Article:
It Is Absolutely Pointless to Invest in Pershing Square Tontine Stock at This Point

With my InvestorPlace colleague Ian Bezek stating that Pershing Square Tontine (NYSE:PSTH) stock is in its “final chapter,” I don’t think there’s any point in pursuing this Bill Ackman-led special purpose acquisition company (SPAC).

SPACs join company on puzzle pieces and handshake, 3d render
Source: NESPIX /

In a successful SPAC venture, the end game is a pleasant concept, representing the last few touches before it completes its business combination with a target enterprise. That’s not what’s going on with PSTH stock.

No, at the risk of misunderstanding Bezek, he made sure to clarify his headline, noting that “PSTH stock represents little more than a low-interest bond at this point.”

Again, not only do I agree with this assessment, I’m not even sure a factual basis to counterargue exists. So long as Ackman is firm in giving up in completing a reverse merger, there’s hardly any upside in staying on this ship.

It’s unfortunate that it came to this. When PSTH stock first launched, skepticism still filtered the airwaves because SPACs are, well, SPACs. Nevertheless, this was also a rare opportunity to wager with a celebrity hedge fund manager.

Yes, the hedgies are bullies but in this case, Ackman is our bully — or so the thought process was for many retail speculators.

Further, PSTH stock was close to that redemption point (morally speaking anyways). On the verge of acquiring a stake in record label Universal Music Group, it seemed there was some hope left in this tired dog.

Instead, Bezek wrote that the Securities and Exchange Commission nixed the complicated deal.

“Ackman instead purchased that UMG stake through his other holdings instead of the Tontine SPAC,” he wrote.

Moving forward, Bezek noted that “instead of a deal, he wants to give shareholders SPARC warrants in a new entity. A SPARC is essentially a SPAC without the pool of money.”

It’s the Credibility Suck That Hurts PSTH Stock Now

On paper, the SPARC route should give additional time for Ackman to pull something out of an orifice. I’m sure that if anyone can make something out of nothing, it’s the famous (or infamous, depending on your perspective) hedge fund manager.

Still, the window of opportunity for PSTH stock is fading. While time is an enemy of SPACs — since they usually have around two years to get a deal done or give back the money invested to shareholders — I’m not entirely that’s the primary headwind here. Instead, it’s the credibility suck.

Actually, let me walk back for a second. The inability for PSTH stock to merge with an actual viable business before the SPAC craze went wild was pivotal to Tontine’s struggles today. So yes, time is a factor. But the bigger problem is that retail investors have been warned to stay away from speculative blank-check firms.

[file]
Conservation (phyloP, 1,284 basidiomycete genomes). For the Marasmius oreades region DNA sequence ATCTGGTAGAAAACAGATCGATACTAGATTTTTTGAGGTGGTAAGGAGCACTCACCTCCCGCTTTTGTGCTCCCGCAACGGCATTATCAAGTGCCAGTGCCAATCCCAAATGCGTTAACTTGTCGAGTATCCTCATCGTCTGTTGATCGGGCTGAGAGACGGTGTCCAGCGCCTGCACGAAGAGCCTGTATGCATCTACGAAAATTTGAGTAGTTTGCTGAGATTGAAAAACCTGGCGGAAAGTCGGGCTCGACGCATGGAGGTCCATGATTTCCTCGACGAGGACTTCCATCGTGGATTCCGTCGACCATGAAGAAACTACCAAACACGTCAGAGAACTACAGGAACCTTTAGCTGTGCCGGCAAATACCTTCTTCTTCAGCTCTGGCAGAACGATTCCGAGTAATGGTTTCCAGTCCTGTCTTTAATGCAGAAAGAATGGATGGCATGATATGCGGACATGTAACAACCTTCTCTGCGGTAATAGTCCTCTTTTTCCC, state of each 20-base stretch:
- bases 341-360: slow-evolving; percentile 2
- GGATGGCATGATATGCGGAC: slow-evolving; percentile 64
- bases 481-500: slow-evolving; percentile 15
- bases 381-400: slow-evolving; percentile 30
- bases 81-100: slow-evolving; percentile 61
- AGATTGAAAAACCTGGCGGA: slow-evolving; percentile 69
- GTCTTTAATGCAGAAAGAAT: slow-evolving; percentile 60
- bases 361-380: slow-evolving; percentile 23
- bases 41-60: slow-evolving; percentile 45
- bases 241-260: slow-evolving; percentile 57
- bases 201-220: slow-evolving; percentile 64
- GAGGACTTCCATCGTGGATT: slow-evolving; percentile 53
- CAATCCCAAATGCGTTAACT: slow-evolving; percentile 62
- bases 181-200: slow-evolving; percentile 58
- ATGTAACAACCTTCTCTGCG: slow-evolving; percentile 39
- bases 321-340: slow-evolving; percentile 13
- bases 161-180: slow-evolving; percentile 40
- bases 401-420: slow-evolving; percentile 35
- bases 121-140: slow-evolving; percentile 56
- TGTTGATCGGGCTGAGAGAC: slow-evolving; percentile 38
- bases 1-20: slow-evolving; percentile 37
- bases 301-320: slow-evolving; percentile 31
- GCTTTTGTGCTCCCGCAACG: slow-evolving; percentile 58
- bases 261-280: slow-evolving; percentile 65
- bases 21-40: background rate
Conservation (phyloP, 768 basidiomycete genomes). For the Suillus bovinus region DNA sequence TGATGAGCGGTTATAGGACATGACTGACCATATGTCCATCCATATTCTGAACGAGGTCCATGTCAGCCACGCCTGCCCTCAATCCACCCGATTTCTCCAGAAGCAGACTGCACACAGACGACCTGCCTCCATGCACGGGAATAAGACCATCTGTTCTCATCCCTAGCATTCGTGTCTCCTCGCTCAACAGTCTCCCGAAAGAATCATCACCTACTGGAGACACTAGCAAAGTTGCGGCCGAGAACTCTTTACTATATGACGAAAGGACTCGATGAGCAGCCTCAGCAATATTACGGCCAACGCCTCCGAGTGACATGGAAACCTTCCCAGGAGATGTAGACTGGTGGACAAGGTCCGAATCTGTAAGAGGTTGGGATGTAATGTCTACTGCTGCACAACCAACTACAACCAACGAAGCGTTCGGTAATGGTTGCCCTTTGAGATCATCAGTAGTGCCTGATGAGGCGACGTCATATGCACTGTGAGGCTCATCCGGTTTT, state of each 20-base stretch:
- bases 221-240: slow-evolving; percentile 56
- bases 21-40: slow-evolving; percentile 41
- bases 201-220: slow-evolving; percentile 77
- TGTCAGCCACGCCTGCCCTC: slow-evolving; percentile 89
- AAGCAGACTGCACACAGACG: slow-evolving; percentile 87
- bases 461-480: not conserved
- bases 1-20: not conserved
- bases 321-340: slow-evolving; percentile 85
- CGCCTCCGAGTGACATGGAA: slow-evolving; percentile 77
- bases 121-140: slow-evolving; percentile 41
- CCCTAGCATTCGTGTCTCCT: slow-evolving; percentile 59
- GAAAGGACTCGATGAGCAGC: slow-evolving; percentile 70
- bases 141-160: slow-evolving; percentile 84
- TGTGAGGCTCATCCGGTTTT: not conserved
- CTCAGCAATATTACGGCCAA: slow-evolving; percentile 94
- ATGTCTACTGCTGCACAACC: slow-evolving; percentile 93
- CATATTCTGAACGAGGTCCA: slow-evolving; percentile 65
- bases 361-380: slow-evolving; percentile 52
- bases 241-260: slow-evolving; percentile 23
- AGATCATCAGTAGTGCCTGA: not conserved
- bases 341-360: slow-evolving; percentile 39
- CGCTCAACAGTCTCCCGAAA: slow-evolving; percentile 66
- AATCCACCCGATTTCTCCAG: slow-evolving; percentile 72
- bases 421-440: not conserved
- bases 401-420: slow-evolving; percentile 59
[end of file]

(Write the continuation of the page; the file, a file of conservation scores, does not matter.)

Much has been made about Ackman’s investor letter, where many perceived him to play the blame game regarding the disappointment of PSTH stock, including the negative environment around SPACs. But he’s also right.

On a year-to-date basis, SPACs have underperformed benchmark indices and poorly so, if we’re starting the comparison in mid-February.

As I mentioned in my analysis about SPACs for Benzinga, post-merger business combinations are incredibly dilutive. In a cynical way, your typical SPAC is a license to give away shares and warrants on its journey to a reverse merger. Should the merger materialize, it’s a great opportunity for these folks to dump equity on an unsuspecting public.

But PSTH stock has also turned off well-educated Wall Street professionals. Thus, irrespective of Tontine being structured differently than your average SPAC, it doesn’t matter. This particular investment vehicle is leaving a bad taste in a lot of mouths.

Even the ‘Guaranteed’ Play Is Unenticing

Finally, Bezek makes the argument that a fixed-yield opportunity is at play with PSTH stock, so long as no deal happens. That’s because if you buy shares at their current price (it’s trading a little above $19.7o now) you are entitled to a buyback at the initial offering price of $20.

Therefore, we’re talking about a risk-free gain of nearly 1.5%. But the thing is, you’re taking a risk as Bezek later explained: you can hold up capital for a 1.5% reward or you can put that same capital to work somewhere else.

Through ownership of high-quality stocks, you stand a good chance of making well more than 1.5%.

So the way I see it — and most others too I suspect — you can bank on a very unlikely scenario where Ackman finds something of interest. Or you can take a 1.5% guaranteed profit which in the grand scheme of things isn’t that much of a reward considering the time locked up to get it.

On the date of publication, Josh Enomoto did not have (either directly or indirectly) any positions in the securities mentioned in this article. The opinions expressed in this article are those of the writer, subject to the Publishing Guidelines.

A former senior business analyst for Sony Electronics, Josh Enomoto has helped broker major contracts with Fortune Global 500 companies. Over the past several years, he has delivered unique, critical insights for the investment markets, as well as various other industries including legal, construction management, and healthcare.

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